The successful candidate has overall responsibility to plan and administer programs to ensure that employees have the skills and knowledge to compete effectively and meet the organization’s business objectives including direct training as well as support to content specialist trainers. The successful candidate will be responsible to liaise with middle management to identify training needs and support talent retention and development strategies with senior management.

Required qualifications and profile:

The successful candidate will be an experienced professional with hands on experience coordinating training and development programs in a large corporate setting, preferably in a similar health and/or research environment. The ideal candidate must possess a minimum of Bachelor’s degree in Education, Training, with a post graduate degree in HRM or a Bachelor’s degree in Human Resources Management. A relevant Masters level degree is desirable. The candidate should have proven ability to complete the full training cycle (assess needs, plan, develop, coordinate, monitor and evaluate) and experience with e-learning platforms and direct adult training and train the trainer methods, including on-the-job coaching and mentorship programs. The ideal candidate must have a minimum of 3 years’ experience working as a HR practitioner. Experience working in a health related research organization will be an advantage. The candidate should be MS Office proficient in MS Office packages. The ideal candidate should possess advanced organizational skills with the ability to handle multiple assignments and strong written and oral communication skills as well as emotional intelligence.

The holder of this position will work under the supervision of the Human Resources Manager and will be responsible for the following duties:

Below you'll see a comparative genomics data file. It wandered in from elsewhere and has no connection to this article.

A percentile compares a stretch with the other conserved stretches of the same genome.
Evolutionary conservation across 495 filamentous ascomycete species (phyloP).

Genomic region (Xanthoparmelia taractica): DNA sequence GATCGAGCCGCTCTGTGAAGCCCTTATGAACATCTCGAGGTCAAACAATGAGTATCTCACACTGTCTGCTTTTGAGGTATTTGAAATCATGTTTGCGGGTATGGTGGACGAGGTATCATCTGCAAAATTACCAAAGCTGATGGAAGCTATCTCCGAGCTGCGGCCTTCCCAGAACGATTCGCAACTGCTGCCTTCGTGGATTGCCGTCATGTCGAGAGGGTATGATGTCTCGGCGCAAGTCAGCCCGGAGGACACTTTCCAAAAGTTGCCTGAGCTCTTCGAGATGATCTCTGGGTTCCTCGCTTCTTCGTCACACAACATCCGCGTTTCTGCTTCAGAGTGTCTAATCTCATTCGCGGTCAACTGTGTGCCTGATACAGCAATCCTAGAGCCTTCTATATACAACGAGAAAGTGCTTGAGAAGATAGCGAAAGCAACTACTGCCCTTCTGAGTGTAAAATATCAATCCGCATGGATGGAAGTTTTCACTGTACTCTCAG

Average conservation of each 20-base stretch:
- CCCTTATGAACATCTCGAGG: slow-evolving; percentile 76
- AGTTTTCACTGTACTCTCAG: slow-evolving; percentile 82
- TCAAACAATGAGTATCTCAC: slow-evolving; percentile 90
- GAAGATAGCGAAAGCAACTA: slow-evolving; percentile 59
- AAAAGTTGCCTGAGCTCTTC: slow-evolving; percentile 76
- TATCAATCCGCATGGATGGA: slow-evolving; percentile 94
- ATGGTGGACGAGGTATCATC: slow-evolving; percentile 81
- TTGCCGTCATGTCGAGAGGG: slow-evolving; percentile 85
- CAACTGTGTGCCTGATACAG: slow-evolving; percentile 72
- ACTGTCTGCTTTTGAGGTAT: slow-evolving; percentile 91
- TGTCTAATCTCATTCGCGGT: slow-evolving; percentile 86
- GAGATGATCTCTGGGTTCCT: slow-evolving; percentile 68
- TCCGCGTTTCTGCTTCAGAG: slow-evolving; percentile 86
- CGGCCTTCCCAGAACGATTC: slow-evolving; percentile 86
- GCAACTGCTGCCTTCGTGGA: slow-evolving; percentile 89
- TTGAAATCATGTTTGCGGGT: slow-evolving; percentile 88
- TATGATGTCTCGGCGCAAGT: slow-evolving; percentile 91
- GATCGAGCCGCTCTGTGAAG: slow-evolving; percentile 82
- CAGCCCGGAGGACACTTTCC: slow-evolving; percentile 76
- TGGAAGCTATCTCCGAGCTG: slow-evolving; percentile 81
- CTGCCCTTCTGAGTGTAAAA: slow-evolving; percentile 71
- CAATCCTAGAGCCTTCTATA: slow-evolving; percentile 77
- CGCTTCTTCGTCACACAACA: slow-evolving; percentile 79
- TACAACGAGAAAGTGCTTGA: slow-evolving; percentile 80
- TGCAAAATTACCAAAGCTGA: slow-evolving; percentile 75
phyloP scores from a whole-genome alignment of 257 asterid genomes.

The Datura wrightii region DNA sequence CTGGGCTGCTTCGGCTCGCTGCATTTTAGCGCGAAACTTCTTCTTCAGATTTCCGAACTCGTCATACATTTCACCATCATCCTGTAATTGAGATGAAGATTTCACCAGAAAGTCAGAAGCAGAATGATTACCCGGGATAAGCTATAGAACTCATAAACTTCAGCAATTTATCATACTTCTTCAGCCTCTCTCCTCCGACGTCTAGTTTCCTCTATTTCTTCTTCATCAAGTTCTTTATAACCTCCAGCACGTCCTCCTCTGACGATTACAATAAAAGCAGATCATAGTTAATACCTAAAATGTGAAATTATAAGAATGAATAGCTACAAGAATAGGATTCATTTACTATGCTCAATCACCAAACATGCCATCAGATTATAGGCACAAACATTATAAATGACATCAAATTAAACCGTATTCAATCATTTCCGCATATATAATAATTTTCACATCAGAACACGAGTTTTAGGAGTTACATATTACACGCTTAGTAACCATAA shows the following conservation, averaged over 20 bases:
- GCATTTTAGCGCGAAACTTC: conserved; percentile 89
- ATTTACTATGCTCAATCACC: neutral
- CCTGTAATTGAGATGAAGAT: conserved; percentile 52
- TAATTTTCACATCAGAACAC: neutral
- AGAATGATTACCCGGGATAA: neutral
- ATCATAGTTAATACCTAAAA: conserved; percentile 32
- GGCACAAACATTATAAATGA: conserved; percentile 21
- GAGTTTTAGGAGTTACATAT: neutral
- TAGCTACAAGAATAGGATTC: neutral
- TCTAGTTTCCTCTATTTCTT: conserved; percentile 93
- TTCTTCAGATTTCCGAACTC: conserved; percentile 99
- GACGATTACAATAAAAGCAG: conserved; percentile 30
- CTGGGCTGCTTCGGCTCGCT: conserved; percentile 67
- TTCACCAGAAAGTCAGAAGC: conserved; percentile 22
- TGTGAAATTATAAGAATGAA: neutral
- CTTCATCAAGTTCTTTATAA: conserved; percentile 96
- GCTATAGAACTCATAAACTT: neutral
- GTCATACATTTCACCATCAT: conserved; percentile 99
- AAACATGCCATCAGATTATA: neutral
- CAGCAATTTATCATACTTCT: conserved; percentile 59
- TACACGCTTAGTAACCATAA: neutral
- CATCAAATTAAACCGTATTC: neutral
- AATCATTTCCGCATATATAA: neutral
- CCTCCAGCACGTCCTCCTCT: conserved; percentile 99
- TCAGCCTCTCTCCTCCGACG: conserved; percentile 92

1. Develop a robust training policy and related procedures for the organization

  • Conduct organization-wide training needs assessment and identify skills or knowledge gaps that need to be addressed
  • Mapping out training plans and schedules, designing and developing training programs (outsourced or in-house)
  •  Source for training opportunities to enhance staff performance including advanced training for individuals and participation in grant writing for training/capacity development grants
  •  Assess training effectiveness and determine the impact of training on employee skills and KPIs Maintain an updated training database
  •  Ensure planning, monitoring, and appraisal of employee work results by training managers to coach employees.

2.  Support the HR team carry out HR operational requirements.

Applications with complete C.Vs, including 3 referees and their full addresses or contact Tel No.’s, copies of academic certificates and testimonials, should be hand delivered to: The Human Resources Manager, through reception Room 10, located in MUJHU 1 Building or sent by email (application should not exceed 15MBs) to hroffice@mujhu.org – not later than 30th April, 2021 by 5:30p.m. Only short listed applicants will be contacted.

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World Health Day 2021 – Op-Ed by H.E. Veestraeten & Prof. Wanyenze

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The Dean, Makerere University School of Public Health (MakSPH)-Prof. Rhoda Wanyenze addresses participants at the EVAWG Bazaar on 6th December 2018, ResilientAfrica Network (RAN) Innovation Lab, Plot 30, Upper Kololo Terrace, Kampala, Uganda

As we mark World Health Day 2021, the Ambassador of Belgium to Uganda, H.E. Rudi Veestraeten and the Dean, School of Public Health, Prof. Rhoda Wanyenze co-authored an Op-Ed in line with the theme; Health Equity, a fairer and healthier world.

“Health is critical and especially now, with COVID-19 so World Health Day should receive more attention” remarked Prof. Wanyenze.

Please click the link below to access the full Op-Ed

https://uganda.diplomatie.belgium.be/sites/default/files/content/download/files/world_health_day_2021_op-ed.pdf

The same has been published on Page 18 of the New Vision, Wednesday, April 7, 2021 under the Comments & Letters Section

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Mak Unveils C-19: COVID-19 Mobile Contact Tracing App

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Project Principal Investigator, MakSPH's Dr. Harriet Babikako (2nd R), the Department of Pediatrics and Child Health's Dr. Ezekiel Musasizi (1st R) and Dr. Ezekiel Mupere (1st L) and Mr. Haron Gichuhi (2nd L) after the application launch at Child and Family Foundation Uganda Offices, Kampala.

By Joseph Odoi